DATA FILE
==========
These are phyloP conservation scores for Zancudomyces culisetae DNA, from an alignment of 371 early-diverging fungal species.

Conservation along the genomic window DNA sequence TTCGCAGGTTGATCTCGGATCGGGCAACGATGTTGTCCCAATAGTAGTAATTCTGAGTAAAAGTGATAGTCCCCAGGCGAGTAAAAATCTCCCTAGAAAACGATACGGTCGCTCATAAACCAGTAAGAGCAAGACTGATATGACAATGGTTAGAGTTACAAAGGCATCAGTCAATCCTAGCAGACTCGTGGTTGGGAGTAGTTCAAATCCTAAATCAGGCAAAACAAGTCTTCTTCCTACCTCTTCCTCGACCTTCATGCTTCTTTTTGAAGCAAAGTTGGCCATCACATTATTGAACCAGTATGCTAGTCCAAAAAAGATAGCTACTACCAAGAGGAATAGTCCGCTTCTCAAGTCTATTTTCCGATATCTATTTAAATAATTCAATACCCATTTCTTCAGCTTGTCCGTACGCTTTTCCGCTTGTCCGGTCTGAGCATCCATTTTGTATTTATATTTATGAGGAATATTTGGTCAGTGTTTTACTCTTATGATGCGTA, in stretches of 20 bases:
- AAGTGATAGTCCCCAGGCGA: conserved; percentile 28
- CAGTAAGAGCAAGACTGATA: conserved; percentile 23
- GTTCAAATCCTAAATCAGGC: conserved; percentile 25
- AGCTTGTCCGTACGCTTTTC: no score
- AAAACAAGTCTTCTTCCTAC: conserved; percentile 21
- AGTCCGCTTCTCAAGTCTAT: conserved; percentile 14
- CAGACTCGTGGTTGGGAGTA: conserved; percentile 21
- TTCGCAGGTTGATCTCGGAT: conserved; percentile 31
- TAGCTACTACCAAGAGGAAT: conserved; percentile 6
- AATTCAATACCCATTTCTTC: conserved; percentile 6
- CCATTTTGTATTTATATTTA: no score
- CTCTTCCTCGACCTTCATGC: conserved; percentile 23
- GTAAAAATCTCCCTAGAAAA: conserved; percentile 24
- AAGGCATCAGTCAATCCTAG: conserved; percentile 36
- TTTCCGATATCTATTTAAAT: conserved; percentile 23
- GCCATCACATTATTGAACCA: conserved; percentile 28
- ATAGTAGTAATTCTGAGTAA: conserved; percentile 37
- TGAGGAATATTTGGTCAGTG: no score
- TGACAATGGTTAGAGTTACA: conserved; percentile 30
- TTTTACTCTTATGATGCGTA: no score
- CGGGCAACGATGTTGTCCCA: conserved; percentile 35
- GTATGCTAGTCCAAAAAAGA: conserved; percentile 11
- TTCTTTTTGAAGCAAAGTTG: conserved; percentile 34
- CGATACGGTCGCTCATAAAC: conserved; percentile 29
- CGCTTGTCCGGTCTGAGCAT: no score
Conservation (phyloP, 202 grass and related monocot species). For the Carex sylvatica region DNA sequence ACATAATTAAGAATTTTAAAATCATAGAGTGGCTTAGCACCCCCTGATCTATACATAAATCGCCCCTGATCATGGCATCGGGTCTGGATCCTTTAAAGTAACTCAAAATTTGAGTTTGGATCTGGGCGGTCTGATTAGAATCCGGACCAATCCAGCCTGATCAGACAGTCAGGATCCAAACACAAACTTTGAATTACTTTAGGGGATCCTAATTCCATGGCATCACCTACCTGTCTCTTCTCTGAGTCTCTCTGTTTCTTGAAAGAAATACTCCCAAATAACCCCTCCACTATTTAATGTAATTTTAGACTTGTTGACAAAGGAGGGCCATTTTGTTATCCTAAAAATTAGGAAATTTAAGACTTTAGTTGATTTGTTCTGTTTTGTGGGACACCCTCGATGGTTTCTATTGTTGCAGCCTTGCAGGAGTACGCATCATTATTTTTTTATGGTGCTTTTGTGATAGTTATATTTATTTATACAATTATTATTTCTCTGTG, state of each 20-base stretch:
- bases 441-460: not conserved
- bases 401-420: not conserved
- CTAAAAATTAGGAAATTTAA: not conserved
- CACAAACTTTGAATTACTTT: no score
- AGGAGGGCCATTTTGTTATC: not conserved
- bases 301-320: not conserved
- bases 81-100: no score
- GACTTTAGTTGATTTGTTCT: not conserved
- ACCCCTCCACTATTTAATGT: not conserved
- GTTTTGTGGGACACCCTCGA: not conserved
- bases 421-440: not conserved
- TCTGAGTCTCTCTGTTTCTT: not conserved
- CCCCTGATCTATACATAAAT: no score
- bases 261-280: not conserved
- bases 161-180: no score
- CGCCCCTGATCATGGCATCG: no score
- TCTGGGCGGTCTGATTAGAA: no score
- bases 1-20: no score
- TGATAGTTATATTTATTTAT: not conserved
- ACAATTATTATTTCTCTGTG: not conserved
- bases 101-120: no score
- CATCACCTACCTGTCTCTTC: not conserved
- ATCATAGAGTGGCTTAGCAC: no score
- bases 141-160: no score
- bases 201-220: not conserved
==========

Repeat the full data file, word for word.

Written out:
These are phyloP conservation scores for Zancudomyces culisetae DNA, from an alignment of 371 early-diverging fungal species.

Conservation along the genomic window DNA sequence TTCGCAGGTTGATCTCGGATCGGGCAACGATGTTGTCCCAATAGTAGTAATTCTGAGTAAAAGTGATAGTCCCCAGGCGAGTAAAAATCTCCCTAGAAAACGATACGGTCGCTCATAAACCAGTAAGAGCAAGACTGATATGACAATGGTTAGAGTTACAAAGGCATCAGTCAATCCTAGCAGACTCGTGGTTGGGAGTAGTTCAAATCCTAAATCAGGCAAAACAAGTCTTCTTCCTACCTCTTCCTCGACCTTCATGCTTCTTTTTGAAGCAAAGTTGGCCATCACATTATTGAACCAGTATGCTAGTCCAAAAAAGATAGCTACTACCAAGAGGAATAGTCCGCTTCTCAAGTCTATTTTCCGATATCTATTTAAATAATTCAATACCCATTTCTTCAGCTTGTCCGTACGCTTTTCCGCTTGTCCGGTCTGAGCATCCATTTTGTATTTATATTTATGAGGAATATTTGGTCAGTGTTTTACTCTTATGATGCGTA, in stretches of 20 bases:
- AAGTGATAGTCCCCAGGCGA: conserved; percentile 28
- CAGTAAGAGCAAGACTGATA: conserved; percentile 23
- GTTCAAATCCTAAATCAGGC: conserved; percentile 25
- AGCTTGTCCGTACGCTTTTC: no score
- AAAACAAGTCTTCTTCCTAC: conserved; percentile 21
- AGTCCGCTTCTCAAGTCTAT: conserved; percentile 14
- CAGACTCGTGGTTGGGAGTA: conserved; percentile 21
- TTCGCAGGTTGATCTCGGAT: conserved; percentile 31
- TAGCTACTACCAAGAGGAAT: conserved; percentile 6
- AATTCAATACCCATTTCTTC: conserved; percentile 6
- CCATTTTGTATTTATATTTA: no score
- CTCTTCCTCGACCTTCATGC: conserved; percentile 23
- GTAAAAATCTCCCTAGAAAA: conserved; percentile 24
- AAGGCATCAGTCAATCCTAG: conserved; percentile 36
- TTTCCGATATCTATTTAAAT: conserved; percentile 23
- GCCATCACATTATTGAACCA: conserved; percentile 28
- ATAGTAGTAATTCTGAGTAA: conserved; percentile 37
- TGAGGAATATTTGGTCAGTG: no score
- TGACAATGGTTAGAGTTACA: conserved; percentile 30
- TTTTACTCTTATGATGCGTA: no score
- CGGGCAACGATGTTGTCCCA: conserved; percentile 35
- GTATGCTAGTCCAAAAAAGA: conserved; percentile 11
- TTCTTTTTGAAGCAAAGTTG: conserved; percentile 34
- CGATACGGTCGCTCATAAAC: conserved; percentile 29
- CGCTTGTCCGGTCTGAGCAT: no score
Conservation (phyloP, 202 grass and related monocot species). For the Carex sylvatica region DNA sequence ACATAATTAAGAATTTTAAAATCATAGAGTGGCTTAGCACCCCCTGATCTATACATAAATCGCCCCTGATCATGGCATCGGGTCTGGATCCTTTAAAGTAACTCAAAATTTGAGTTTGGATCTGGGCGGTCTGATTAGAATCCGGACCAATCCAGCCTGATCAGACAGTCAGGATCCAAACACAAACTTTGAATTACTTTAGGGGATCCTAATTCCATGGCATCACCTACCTGTCTCTTCTCTGAGTCTCTCTGTTTCTTGAAAGAAATACTCCCAAATAACCCCTCCACTATTTAATGTAATTTTAGACTTGTTGACAAAGGAGGGCCATTTTGTTATCCTAAAAATTAGGAAATTTAAGACTTTAGTTGATTTGTTCTGTTTTGTGGGACACCCTCGATGGTTTCTATTGTTGCAGCCTTGCAGGAGTACGCATCATTATTTTTTTATGGTGCTTTTGTGATAGTTATATTTATTTATACAATTATTATTTCTCTGTG, state of each 20-base stretch:
- bases 441-460: not conserved
- bases 401-420: not conserved
- CTAAAAATTAGGAAATTTAA: not conserved
- CACAAACTTTGAATTACTTT: no score
- AGGAGGGCCATTTTGTTATC: not conserved
- bases 301-320: not conserved
- bases 81-100: no score
- GACTTTAGTTGATTTGTTCT: not conserved
- ACCCCTCCACTATTTAATGT: not conserved
- GTTTTGTGGGACACCCTCGA: not conserved
- bases 421-440: not conserved
- TCTGAGTCTCTCTGTTTCTT: not conserved
- CCCCTGATCTATACATAAAT: no score
- bases 261-280: not conserved
- bases 161-180: no score
- CGCCCCTGATCATGGCATCG: no score
- TCTGGGCGGTCTGATTAGAA: no score
- bases 1-20: no score
- TGATAGTTATATTTATTTAT: not conserved
- ACAATTATTATTTCTCTGTG: not conserved
- bases 101-120: no score
- CATCACCTACCTGTCTCTTC: not conserved
- ATCATAGAGTGGCTTAGCAC: no score
- bases 141-160: no score
- bases 201-220: not conserved